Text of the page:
Hepatitis A can affect anyone. The virus is passed out in the stools of infected people. In areas of poor sanitation, or where disposal of sewage is poor, hepatitis A can become common due to dirty water and food. This means you may become infected with hepatitis A by eating uncooked food prepared or washed in contaminated water, or by drinking contaminated water. Shellfish caught in contaminated water can also carry the hepatitis A virus. Someone who has hepatitis A infection may pass on the infection to others. This can occur through preparing food, or through close contact with another person, if they have not washed their hands properly after going to the toilet.

The highest-risk areas of the world for hepatitis A infection include: the Indian subcontinent , Africa, parts of the Far East , South and Central America and the Middle East.

Hepatitis A has become uncommon in parts of the world where sanitation is generally good, such as the UK and Western Europe. Most cases of hepatitis A infection in the UK are diagnosed in people returning home after travelling to a country where sanitation is poor and risk of hepatitis A infection is higher. Outbreaks in schools and families can sometimes occur in the UK, as the virus is quite easily passed on from person to person if personal hygiene is not good. For example, the virus may be passed on if infected people do not wash their hands after going to the toilet.

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How Contagious Is Hepatitis A

Casual contacts fellow classmates or work associates, for example are generally not at risk. Because close personal contact in classroomsor offices is unlikely and because older children and adults typically practicegood hygiene, the likelihood that hepatitis A will be transmitted in thesesettings is reduced. However, hepatitis A can be transmitted in child day-caresettings, especially if good hygiene is not practiced after changing diapers.It also is due to the close personal contact among children, who are stilllearning to practice proper hygiene.

The contagious period begins about two weeks before symptoms appear andcontinues up to one week after the onset of jaundice . Because of the delay in symptoms, a person cantransmit the virus without realizing it.

In Illinois, the incidence of hepatitis A has declined since 1990, when1,726 cases were recorded, to 112 cases in 2008.

Looking After Yourself When You Have Hepatitis A

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AlcoholSome people with acute hepatitis develop an aversion to alcohol in the acute phase. Previously people with this condition were told to avoid alcohol for six months following the illness. This advice is no longer thought necessary.

SmokingSmoking is dangerous to everyones health. Smoking can increase the severity of liver damage. People with liver disease are more vulnerable to infection and to poor health overall, so smoking or exposure to passive smoking is not advisable.

DietIf you have a short-term hepatitis infection, for example hepatitis A, you should try to eat a normal diet. However, some people may need extra nutrition to prevent unplanned weight loss, and may benefit from a high-energy and high-protein diet. A dietitian can advise on this.

If you develop nausea and vomiting, our coping with eating difficulties may help. Read more here.

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Can You Get Hepatitis More Than Once

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Vaccine For Hepatitis B

Hepatitis B Vaccine

It takes only a few shots to protect yourself and your loved ones against hepatitis B for a lifetime.

The hepatitis B vaccine is a safe and effective vaccine that is recommended for all infants at birth and for children up to 18 years. The hepatitis B vaccine is also recommended for adults living with diabetes and those at high risk for infection due to their jobs, lifestyle, living situations, or country of birth. Since everyone is at some risk, all adults should seriously consider getting the hepatitis B vaccine for a lifetime protection against a preventable chronic liver disease.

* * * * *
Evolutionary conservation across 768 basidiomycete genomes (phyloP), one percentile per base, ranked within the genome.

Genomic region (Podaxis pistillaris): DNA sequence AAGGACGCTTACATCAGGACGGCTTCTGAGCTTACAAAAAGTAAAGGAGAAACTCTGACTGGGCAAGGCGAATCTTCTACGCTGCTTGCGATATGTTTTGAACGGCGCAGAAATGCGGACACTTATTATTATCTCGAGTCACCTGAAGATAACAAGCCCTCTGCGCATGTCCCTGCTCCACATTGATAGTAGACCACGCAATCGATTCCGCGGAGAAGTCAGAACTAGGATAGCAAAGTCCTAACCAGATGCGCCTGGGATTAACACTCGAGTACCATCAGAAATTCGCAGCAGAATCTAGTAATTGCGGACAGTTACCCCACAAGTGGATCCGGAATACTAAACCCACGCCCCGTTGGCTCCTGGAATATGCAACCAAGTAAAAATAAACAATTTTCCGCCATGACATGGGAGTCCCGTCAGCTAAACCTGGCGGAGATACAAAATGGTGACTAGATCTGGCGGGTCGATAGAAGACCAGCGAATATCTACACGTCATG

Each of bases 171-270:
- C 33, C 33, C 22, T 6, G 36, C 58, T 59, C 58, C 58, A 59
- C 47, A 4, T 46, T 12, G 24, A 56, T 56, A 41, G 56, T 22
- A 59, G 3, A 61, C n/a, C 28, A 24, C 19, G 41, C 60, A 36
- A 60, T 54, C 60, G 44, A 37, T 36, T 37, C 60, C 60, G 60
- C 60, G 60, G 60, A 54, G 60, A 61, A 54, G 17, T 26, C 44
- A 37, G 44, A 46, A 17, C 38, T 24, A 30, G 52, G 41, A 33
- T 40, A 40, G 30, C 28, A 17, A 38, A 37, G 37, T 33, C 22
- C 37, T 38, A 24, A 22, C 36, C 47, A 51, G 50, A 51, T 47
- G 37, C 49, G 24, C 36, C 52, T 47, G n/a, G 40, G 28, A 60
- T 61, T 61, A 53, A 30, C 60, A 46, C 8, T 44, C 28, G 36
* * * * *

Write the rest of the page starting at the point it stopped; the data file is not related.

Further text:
The hepatitis B vaccine is also known as the first anti-cancer vaccine because it prevents hepatitis B, the leading cause of liver cancer worldwide.

You cannot get hepatitis B from the vaccine. All hepatitis B vaccines that have been used since 1986 are made synthetically meaning the hepatitis B vaccines do not contain any blood products. Learn more.

If you have a current HBV infection or have recovered from a past HBV infection, the hepatitis B vaccine series will not benefit you or clear the virus. However, the vaccine can provide a lifetime of protection for loved ones who do not have hepatitis B and get the vaccine as soon as possible. Testing is the only way to know if you or your loved ones have a current infection or have recovered from a past infection.

Hepatitis B Vaccine Recommendations

Three-Dose Hepatitis B Vaccine Schedule

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Hepatitis A: Caused By The Hepatitis A Virus

How is it spread?

HAV is found in the stool of HAV-infected persons. HAV is usually spread from person to person by putting something in the mouth that has been contaminated with the stool of a person with hepatitis A. This can happen when people dont wash their hands after using the toilet and then touch other peoples food.

Who is at risk?

    • Household contacts of infected persons
    • Sex partners of infected persons
    • Persons, especially children, living in regions of the U.S. with consistently elevated rates of hepatitis A
    • Persons traveling to countries where hepatitis A is common
    • Men who have sex with men
    • Infecting and non-injecting drug users

What if you are infected?

Viral hepatitis symptoms are similar no matter which type of hepatitis a person has. If symptoms occur, the individual may experience any or all of the following: jaundice, fever, loss of appetite, fatigue, dark urine, joint pain, abdominal pain, diarrhea, nausea, and vomiting. Very rarely, a new case of viral hepatitis can cause liver failure and death. Sometimes in these instances a liver transplant can save a life. Note: Symptoms are less common in children than adults, and people who have HCV infection are less likely to experience symptoms.

Incubation period: 15 to 50 days. There is no chronic infection. Once you have had hepatitis A, you cannot get it again. About 15% of people infected with HAV will have prolonged illness or relapsing symptoms over a 6-9 month period.

What treatment helps?